ST. LOUIS – Ryan O’Reilly scored the go-ahead goal midway through the third period for his second of the night, and the St. Louis Blues thrived in a chaotic Game 4 of the Stanley Cup Final on Monday night to beat the Boston Bruins 4-2 and tie the series at two games apiece.
O’Reilly ended an eight-game goal drought by scoring 43 seconds into the game and with 9:22 left in the third period. The game was a back-and-forth thriller, with Boston’s Tuukka Rask and St. Louis’ Jordan Binnington each giving up tons of rebounds for frantic scoring chances and scrums. Boston captain Zdeno Chara was knocked out of the game by a puck to the mouth.
Vladimir Tarasenko also scored for the Blues, and Binnington made 21 saves to improve to 7-2 in the playoffs after a loss. Even more impressive was the rookie’s bounce-back from being pulled in Game 3 for the first time in his NHL career.
Rask allowed three goals on 37 shots and was on the receiving end of Blues onslaughts at times. Charlie Coyle scored for the third consecutive game, and Brandon Carlo had a short-handed goal for Boston, which was worn out by going down to five defensemen again after Chara left the game bloodied.
“It’s anyone’s game now,” Blues forward Oskar Sundqvist said.
Game 5 is Thursday night in Boston.
O’Reilly was dominant all over the ice after a bad Game 3 in which he lost the majority of his faceoffs and couldn’t get anything going. He had a multigoal game for the first time since November.
Hockey Hall of Famer and Blues alum Brett Hull screamed at the top of his lungs into the microphone to pump up the crowd seconds before puck drop, “Are you ready? Let’s Go Blues!”
They were ready, all right, and O’Reilly’s early goal came after Rask allowed the first of many juicy rebounds off a shot from defenseman Vince Dunn. Zach Sanford retrieved the puck and O’Reilly tucked it inside the post on a wraparound.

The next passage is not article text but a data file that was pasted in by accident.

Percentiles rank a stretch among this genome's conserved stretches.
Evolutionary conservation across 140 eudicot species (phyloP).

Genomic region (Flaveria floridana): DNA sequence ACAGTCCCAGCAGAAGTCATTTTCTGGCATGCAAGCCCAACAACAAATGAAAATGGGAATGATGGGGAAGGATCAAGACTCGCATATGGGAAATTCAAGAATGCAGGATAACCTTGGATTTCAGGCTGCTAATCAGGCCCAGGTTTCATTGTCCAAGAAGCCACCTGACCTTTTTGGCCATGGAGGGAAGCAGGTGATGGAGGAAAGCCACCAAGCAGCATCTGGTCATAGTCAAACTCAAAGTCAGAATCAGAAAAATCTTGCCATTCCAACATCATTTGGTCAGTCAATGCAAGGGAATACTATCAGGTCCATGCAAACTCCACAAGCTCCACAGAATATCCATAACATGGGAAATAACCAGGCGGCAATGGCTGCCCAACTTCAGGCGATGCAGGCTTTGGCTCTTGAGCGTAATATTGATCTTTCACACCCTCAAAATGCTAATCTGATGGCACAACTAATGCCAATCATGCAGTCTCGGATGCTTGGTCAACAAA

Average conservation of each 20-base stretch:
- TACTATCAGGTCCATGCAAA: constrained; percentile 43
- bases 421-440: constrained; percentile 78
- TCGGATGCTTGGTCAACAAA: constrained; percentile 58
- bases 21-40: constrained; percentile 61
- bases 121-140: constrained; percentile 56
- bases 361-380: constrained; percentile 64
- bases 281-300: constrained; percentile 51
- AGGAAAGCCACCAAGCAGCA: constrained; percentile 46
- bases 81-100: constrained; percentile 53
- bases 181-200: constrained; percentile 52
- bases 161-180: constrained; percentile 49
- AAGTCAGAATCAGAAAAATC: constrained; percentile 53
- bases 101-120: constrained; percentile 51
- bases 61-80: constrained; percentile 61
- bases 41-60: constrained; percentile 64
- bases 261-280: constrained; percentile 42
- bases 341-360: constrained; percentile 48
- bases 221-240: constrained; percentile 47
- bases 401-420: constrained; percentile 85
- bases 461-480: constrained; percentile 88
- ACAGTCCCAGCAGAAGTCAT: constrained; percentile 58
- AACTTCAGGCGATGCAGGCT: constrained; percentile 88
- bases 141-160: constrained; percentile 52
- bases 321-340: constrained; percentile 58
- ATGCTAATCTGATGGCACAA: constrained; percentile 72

It was the sixth time in the playoffs St. Louis scored in the opening two minutes, which it has now done in all four rounds. The Blues are 6-0 in those situations.
Coyle continued his hot run by tying it at 13:14 when Binnington allowed a big rebound of Chara’s initial shot. Coyle has nine playoff goals and is close to building a decent Conn Smythe Trophy case as playoff MVP.
Fewer than two and a half minutes after Coyle’s goal, Tarasenko scored on a rebound off captain Alex Pietrangelo’s shot to give the lead back to the Blues going into the first intermission.
St. Louis improved to 7-3 when leading after 20 minutes by responding well to yet another poor look on special teams: The Blues killed off a Bruins power play and then hemmed Boston in its own end for more than three minutes. While St. Louis cycled the puck in the offensive zone and changed several forward lines and defensive pairings, Boston defenders were gassed, and Connor Clifton took a penalty for an illegal check to the head of Tarasenko.
Twenty-six seconds into the Blues power play, the Bruins inexplicably got numbers on a rush, and Carlo scored shorthanded to tie it again. It was the fourth shorthanded goal St. Louis has allowed in the playoffs to only 13 power-play goals.
After trading power plays in the third period, O’Reilly scored on another Rask rebound of a Pietrangelo shot midway through the third period. With St. Louis leading, fans could happily sing John Denver’s “Country Roads” at the under 6-minute timeout, and Brayden Schenn sealed it with an empty-net goal with 1:29 left.
When the final horn sounded, they played Laura Branigan’s “Gloria” to celebrate the Blues’ first home victory in the Stanley Cup Final.
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